In common speech, the legal term “negligence” means something like “carelessness.” Most personal injury claims are based on negligence, although exceptions do exist. You need to prove four legal elements to win a negligence claim.
Almost everyone other than a small child is subject to legal duties to others. If you drive a car, for example, you must drive in the manner that a “reasonably prudent person” would drive. This hypothetical “reasonably prudent person” would never run a red light while intoxicated, for example.
Certain people, particularly professionals, are subject to a higher duty of care when engaging in certain activities. A medical doctor, for example, must meet a much higher duty of care to their patients than a non-doctor must meet while rendering first aid to a stranger at the scene of a traffic accident.
Sometimes the law defines the standard of care. You have a duty to stop at red lights, for example, or to drive within the posted speed limit. Other duties might arise based on circumstances rather than a specific law. For instance, you might have a duty to slam on your brakes to avoid hitting someone who accidentally fell into the road.
You breach your duty when you fail to meet its demands. You might take a drive while intoxicated (a negligent act) or fail to stop at a red light (a negligent omission). In most cases, the defendant’s duty was clear, and the question of breach is an issue of fact (e.g., “What color was the traffic light when the defendant entered the intersection?”).
In other cases, such as a medical malpractice claim, you might need an expert witness to determine whether the defendant breached their duty. The other side might call an opposing expert witness to refute your expert’s testimony.
The term “damages” in the personal injury context means any losses you suffered, whether economic or non-economic.
Economic damages might include:
Non-economic damages are intangible, primarily psychological losses. These include:
Most states also recognize other forms of non-economic damages. In a negligence claim, you must normally show some type of physical damages (typically bodily injury) before you can claim damages for psychological distress.
The purpose of punitive damages is to punish the defendant for outrageous behavior. Most courts only occasionally award punitive damages, even when they award economic and non-economic damages. Courts might award punitive damages when the defendant’s conduct was intentional or exhibited “gross negligence” (an intentional “road rage” injury, for example). Ordinary negligence is not enough.
Was the defendant’s negligence the cause of your damages? This is the element of causation. You need two to prove two kinds of causation to win your claim – cause in fact and proximate cause.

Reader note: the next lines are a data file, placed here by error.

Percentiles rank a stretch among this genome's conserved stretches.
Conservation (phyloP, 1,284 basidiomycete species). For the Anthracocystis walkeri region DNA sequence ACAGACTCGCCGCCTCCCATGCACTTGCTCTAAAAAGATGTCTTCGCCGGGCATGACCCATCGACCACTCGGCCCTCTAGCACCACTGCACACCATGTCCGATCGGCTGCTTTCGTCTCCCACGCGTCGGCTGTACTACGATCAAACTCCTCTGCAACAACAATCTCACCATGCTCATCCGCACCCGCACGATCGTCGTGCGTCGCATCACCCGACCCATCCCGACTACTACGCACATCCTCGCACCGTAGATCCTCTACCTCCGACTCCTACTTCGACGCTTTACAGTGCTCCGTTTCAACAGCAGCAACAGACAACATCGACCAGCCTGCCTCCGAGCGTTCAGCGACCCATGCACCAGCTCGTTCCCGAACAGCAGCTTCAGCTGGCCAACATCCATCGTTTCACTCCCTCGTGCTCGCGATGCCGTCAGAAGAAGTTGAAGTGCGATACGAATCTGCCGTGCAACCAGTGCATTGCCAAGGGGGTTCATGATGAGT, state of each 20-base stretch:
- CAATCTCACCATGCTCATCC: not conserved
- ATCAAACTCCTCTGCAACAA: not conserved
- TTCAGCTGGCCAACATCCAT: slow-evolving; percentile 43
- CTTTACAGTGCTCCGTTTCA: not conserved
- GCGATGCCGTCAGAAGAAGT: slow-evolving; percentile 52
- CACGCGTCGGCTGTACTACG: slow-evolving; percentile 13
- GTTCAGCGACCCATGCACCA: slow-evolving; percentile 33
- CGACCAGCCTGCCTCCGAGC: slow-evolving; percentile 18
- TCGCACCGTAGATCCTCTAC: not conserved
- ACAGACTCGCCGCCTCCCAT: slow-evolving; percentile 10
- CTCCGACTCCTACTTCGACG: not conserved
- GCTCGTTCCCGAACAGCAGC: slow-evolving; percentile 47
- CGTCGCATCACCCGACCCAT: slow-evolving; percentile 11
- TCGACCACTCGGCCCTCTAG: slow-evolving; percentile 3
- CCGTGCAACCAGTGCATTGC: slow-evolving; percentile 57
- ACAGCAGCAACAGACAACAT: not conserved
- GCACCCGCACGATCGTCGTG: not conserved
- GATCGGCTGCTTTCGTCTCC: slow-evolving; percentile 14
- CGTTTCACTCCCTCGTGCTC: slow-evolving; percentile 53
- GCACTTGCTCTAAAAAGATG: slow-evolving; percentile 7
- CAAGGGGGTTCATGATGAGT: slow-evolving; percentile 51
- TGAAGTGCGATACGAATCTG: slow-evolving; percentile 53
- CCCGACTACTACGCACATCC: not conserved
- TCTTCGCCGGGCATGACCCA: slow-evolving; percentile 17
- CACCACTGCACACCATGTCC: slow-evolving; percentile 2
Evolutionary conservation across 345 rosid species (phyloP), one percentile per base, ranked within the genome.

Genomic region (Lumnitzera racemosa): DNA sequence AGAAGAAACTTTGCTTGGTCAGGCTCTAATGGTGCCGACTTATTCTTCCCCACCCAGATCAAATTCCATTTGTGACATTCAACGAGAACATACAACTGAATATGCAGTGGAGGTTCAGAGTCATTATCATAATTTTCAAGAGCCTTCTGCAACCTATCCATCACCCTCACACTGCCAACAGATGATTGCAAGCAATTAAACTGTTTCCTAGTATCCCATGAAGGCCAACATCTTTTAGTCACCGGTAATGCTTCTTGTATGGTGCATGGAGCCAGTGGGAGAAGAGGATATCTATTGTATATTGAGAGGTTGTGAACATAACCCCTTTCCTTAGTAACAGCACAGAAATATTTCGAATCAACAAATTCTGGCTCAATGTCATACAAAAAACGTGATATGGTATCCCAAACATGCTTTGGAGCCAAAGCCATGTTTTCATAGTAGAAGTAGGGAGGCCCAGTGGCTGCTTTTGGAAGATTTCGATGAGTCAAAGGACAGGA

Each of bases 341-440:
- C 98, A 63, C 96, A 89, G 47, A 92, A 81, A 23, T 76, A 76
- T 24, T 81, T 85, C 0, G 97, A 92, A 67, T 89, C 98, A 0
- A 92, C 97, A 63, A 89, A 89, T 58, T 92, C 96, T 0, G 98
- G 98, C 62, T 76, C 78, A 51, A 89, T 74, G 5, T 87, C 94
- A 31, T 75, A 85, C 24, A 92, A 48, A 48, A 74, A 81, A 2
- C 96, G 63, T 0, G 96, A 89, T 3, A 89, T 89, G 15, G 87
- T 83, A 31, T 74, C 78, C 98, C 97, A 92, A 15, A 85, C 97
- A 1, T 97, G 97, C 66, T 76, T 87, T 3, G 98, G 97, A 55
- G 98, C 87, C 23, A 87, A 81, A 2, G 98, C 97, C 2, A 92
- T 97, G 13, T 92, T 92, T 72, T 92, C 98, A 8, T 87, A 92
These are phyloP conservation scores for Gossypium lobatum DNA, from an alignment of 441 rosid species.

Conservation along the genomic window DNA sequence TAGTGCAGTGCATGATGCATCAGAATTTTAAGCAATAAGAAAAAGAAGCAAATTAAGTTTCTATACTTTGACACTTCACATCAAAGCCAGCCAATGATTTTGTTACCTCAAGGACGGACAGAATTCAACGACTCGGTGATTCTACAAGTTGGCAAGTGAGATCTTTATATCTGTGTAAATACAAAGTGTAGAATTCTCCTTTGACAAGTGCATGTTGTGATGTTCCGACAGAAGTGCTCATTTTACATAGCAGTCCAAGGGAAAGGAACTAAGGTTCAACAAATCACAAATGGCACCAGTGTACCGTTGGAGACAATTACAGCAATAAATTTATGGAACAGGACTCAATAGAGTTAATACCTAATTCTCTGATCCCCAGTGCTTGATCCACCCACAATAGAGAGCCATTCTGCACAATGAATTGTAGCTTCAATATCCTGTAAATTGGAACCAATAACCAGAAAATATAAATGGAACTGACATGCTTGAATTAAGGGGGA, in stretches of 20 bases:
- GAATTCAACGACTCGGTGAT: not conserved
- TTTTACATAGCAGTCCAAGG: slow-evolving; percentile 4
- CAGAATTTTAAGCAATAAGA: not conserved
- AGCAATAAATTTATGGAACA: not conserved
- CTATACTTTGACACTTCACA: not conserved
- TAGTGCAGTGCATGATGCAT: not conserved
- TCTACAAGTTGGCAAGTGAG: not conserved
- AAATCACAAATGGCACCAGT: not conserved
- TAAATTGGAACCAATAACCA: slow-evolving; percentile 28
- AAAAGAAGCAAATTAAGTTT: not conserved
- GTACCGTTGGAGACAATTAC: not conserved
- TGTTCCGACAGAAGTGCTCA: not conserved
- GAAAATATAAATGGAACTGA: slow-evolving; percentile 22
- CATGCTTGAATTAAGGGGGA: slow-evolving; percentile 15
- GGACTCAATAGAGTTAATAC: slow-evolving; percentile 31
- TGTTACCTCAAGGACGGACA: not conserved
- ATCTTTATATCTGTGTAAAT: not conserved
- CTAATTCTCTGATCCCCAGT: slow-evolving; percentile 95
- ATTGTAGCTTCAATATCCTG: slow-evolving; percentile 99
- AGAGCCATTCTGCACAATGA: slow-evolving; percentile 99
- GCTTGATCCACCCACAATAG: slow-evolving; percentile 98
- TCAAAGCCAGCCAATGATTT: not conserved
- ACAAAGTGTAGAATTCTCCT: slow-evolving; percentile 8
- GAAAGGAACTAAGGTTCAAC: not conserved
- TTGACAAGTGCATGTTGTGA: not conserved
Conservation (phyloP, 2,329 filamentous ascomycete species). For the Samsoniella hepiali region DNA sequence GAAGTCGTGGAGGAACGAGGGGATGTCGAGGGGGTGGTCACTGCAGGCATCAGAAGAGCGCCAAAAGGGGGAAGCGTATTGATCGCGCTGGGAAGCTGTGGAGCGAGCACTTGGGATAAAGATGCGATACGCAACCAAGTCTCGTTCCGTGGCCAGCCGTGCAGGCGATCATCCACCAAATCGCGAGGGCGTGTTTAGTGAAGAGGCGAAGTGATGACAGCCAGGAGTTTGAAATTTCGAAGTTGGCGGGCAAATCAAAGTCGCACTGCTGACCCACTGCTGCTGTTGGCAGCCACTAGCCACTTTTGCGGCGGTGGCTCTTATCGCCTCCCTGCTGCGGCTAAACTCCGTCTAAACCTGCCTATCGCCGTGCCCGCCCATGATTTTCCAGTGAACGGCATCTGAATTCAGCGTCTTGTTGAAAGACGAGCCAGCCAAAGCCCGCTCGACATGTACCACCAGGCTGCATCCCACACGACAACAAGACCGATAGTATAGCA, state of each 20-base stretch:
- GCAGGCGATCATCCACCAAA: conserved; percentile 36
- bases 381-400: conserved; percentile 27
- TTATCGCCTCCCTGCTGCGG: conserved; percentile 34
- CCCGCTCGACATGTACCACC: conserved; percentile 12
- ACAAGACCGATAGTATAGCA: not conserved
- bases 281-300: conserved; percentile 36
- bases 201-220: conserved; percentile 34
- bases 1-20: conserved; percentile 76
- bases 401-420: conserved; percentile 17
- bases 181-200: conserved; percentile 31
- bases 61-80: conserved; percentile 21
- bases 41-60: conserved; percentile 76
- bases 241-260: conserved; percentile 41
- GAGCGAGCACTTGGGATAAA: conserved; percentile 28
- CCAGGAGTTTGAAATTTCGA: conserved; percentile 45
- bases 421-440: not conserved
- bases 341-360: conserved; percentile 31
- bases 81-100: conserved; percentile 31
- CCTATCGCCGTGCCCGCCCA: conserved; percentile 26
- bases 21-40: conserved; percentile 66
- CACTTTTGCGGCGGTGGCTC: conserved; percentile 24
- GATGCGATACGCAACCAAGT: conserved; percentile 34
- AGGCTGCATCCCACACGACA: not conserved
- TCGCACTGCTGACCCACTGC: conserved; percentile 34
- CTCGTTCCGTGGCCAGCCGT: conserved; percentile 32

“Cause in fact” is also known as “but for” causation (“but for the defendant’s negligence, I would not have suffered these damages”). As an example, this prong of the causation element would be met in an instance where a driver runs a red light and strikes your vehicle. If the driver had not run the red light, the accident would not have occurred.
“Proximate cause” means that your damages were a reasonable and foreseeable consequence of the defendant’s negligence. If you lost two months of work from a car accident caused by the defendant, for example, you might sue the defendant for two months of wages.
You probably could not, however, claim that you were planning on investing those wages into the stock of XYZ Corporation, which increased in value by 10,000% while you were in the hospital. Even if your claim was true, the defendant could not have known that, for example, running a stoplight would prevent you from investing in a particularly lucrative venture.
The applicable standard of proof in a personal injury or wrongful death claim is a “preponderance of the evidence.” To win your claim, you must prove that each element meets the preponderance of the evidence standard; that is, each element is more likely than not to be present.
For example, to prove damages, it is enough to show that there is a greater than 50% likelihood that you actually suffered the damages you are claiming. If you can show the same likelihood for the presence of the other three elements, you are in a good position to win your claim.
If your claim is minor (a fender-bender, for example), you might not need a lawyer. If you suffered an injury, however, don’t rush to dismiss the idea of hiring a lawyer. The symptoms of some injuries, such as whiplash or traumatic brain injury (TBI), might not show up immediately. Just about every personal injury lawyer offers free initial consultations as well.